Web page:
[ntp:questions] LOCL clock reachability not 377?
nomail at example.com
Tue Jul 29 20:43:29 UTC 2014
A C <agcarver+ntp at acarver.net> wrote:
> On 2014-07-29 11:33, William Unruh wrote:
>> On 2014-07-29, Rob <nomail at example.com> wrote:
>>> The reasoning is that once the time is locked to PPS, it should remain
>>> close enough for the local clock to be trusted as an absolute time
>>> source (this system is rarely rebooted).
>> It should do that even if the external clocks disconnect.
>> But I do not know if in your setup your system refuses to use the ATOM
>> if the external clocks disconnect-- that would be stupid, but....
> ATOM always stops when the prefer peers die even if there are other
> peers available but not marked prefer. I'm still running an older
> development version (4.2.7p270) that I modified to remove all the prefer
> code so that the selection algorithm continues to run normally without
> shutting down the ATOM driver as peers come and go. If all the peers
> die then ATOM will stop, too since there's no more selected clock.
Yes this is where the problem is. The ATOM clock needs to have some
way of determining that the PPS pulses are valid, and the kludge to use
the existing "prefer" keyword to indicate a clock that is to be used
for that is causing all the trouble.
The designer probably believed that any clock that provides PPS would
also output some serial stream with less accurate time and also status,
and that this would then be marked prefer. When that clock is OK, the
PPS is also OK.
However, that is broken. Not only do you probably not want to mark
that clock prefer (external references are often more accurate than the
serial NMEA time, for example), but also you may have two or more ATOM
PPS clocks, each with their own status, and there is no way to do that
with this method.
Also, you may have (I do have) a GPSDO that provides PPS and status info,
but no time. So I know when the PPS is valid, but I don't have an NMEA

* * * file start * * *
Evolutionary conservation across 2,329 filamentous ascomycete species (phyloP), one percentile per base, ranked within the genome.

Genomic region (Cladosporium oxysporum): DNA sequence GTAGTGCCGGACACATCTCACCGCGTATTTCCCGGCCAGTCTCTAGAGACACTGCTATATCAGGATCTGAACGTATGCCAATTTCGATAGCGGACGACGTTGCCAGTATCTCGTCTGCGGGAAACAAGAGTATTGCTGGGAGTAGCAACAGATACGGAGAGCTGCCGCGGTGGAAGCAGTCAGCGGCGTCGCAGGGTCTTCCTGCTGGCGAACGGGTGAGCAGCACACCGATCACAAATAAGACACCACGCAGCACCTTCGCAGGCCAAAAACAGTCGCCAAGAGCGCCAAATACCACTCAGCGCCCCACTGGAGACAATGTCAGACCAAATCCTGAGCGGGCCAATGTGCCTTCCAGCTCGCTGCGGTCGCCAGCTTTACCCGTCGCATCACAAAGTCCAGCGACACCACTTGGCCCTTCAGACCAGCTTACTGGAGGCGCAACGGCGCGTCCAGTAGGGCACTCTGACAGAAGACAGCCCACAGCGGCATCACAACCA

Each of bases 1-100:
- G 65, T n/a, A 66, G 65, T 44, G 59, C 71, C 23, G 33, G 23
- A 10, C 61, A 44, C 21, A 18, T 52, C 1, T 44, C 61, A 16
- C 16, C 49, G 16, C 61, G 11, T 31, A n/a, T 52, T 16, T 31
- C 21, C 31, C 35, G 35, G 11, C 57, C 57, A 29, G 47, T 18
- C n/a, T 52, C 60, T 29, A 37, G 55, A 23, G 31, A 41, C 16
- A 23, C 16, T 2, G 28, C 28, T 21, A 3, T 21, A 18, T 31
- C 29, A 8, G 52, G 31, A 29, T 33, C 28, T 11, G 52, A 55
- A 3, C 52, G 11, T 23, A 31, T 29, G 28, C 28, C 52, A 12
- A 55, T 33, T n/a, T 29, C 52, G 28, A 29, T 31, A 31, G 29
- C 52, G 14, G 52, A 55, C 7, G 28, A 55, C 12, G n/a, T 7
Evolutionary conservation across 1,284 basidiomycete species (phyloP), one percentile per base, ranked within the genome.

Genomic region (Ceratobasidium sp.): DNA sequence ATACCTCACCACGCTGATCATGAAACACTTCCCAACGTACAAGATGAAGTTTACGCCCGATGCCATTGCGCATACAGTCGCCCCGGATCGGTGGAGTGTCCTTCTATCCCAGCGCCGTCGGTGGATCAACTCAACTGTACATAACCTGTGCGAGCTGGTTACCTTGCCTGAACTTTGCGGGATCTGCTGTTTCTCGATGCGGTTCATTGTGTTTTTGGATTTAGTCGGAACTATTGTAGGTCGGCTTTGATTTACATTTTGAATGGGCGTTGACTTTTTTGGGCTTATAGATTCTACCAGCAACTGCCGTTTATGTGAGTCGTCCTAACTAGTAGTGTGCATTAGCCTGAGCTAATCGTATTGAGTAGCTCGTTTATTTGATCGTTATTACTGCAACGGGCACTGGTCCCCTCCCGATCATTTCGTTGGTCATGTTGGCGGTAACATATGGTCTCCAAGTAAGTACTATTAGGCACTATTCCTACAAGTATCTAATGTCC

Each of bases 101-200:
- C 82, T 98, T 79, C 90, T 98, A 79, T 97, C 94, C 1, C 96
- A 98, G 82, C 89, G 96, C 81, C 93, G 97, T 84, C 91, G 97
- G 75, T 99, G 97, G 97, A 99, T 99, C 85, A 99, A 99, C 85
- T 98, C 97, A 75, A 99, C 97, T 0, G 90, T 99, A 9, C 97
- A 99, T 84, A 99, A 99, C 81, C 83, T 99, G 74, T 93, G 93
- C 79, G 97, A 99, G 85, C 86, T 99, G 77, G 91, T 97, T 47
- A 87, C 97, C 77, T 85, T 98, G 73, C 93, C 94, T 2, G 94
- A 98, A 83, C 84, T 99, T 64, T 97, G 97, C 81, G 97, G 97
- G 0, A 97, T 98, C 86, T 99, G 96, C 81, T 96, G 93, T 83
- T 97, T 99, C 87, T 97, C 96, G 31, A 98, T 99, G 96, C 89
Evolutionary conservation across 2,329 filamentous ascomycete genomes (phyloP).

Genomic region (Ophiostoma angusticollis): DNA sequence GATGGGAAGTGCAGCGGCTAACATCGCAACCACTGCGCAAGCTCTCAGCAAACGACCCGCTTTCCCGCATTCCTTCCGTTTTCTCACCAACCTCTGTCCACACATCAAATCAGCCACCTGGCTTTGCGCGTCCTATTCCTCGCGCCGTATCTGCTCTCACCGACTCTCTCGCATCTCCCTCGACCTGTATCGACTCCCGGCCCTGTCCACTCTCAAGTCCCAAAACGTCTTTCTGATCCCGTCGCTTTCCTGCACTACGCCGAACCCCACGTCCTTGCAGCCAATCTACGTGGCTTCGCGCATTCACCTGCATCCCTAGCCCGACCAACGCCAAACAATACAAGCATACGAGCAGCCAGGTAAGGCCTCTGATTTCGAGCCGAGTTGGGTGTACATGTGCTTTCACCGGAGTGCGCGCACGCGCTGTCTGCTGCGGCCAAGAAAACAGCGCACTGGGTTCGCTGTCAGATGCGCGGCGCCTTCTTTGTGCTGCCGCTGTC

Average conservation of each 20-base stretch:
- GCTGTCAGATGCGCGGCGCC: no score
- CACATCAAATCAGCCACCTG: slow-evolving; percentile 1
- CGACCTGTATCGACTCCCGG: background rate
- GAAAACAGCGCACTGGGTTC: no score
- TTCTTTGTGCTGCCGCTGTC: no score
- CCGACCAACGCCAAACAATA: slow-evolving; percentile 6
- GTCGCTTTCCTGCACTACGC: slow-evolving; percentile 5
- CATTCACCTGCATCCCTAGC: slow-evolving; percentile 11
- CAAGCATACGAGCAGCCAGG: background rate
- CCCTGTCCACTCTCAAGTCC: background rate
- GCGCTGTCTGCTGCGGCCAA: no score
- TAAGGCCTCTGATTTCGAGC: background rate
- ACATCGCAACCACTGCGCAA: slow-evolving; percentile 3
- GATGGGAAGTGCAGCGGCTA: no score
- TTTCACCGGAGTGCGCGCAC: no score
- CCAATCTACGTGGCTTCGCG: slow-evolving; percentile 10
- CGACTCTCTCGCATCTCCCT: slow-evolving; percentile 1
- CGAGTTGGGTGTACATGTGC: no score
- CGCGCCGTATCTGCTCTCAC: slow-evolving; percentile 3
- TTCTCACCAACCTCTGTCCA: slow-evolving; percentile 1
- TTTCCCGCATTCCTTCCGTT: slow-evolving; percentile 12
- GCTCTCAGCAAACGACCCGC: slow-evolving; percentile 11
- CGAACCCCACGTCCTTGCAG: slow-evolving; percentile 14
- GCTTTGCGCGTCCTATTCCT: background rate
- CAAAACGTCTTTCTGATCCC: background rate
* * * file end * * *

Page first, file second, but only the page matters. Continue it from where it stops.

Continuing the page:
or TSIP or whatever stream to feed to a reference clock driver.
What would be required is a parameter for the ATOM clock where one can
specify which clock to use as a valid indicator for that PPS, without
marking that clock as prefer in the same go, and with the option to
specify another indicator (e.g. an SHM segment or other IPC mechanism)
where an external program can put valid/not valid information for the
PPS pulses without the obligation to specify current time.
Then I can configure the ATOM clock with that method and use my external
monitoring program to control the PPS valid flag, without messing with
external clocks and prefer.
Of course I would still list some external servers to initially sync
the clock to within a second, and handle the leap second issue. But
when they are lost, there should be no reason for the PPS to become
invalid at the same time.
> Modifying the code also gave me the opportunity to decouple the
> minpoll/maxpoll pinng that happens between the local refclocks and
> external servers -- the suggested configurations for many refclocks
> have maxpolls that conflict to the operational etiquette for Internet
> servers plus it prevents the automatic scaling of the poll time to those
>  ATOM's own documentation suggest maxpoll of 4 to 6 to keep the clock
> synced to PPS. But that pins everything else to the same value unless a
> minpoll is set on the other servers. However, once minpoll is set, the
> combination of the pinning by ATOM plus the forced required minpoll
> means the external servers never change polling period nor do they get
> the opportunity to start at the short 64s polling interval during
> initial daemon startup and then ramp to some comfortable value in the
> 1000 second range.
You are right, that is another issue I encountered.
In case you wonder how I lost all external clocks: FILTERING.
Lately, I encounter lots of NTP filtering in the internet, making
clocks that were previously reachable, suddenly unreachable.
Often this filtering occurs only for 123->123 traffic. There really
should be an option in ntpd to specify source port for outgoing NTP
queries! I could work around the filters by using the NAT facilities
in the Linux kernel to translate the source port to 12300. That should
be possible inside ntpd, for clarity.
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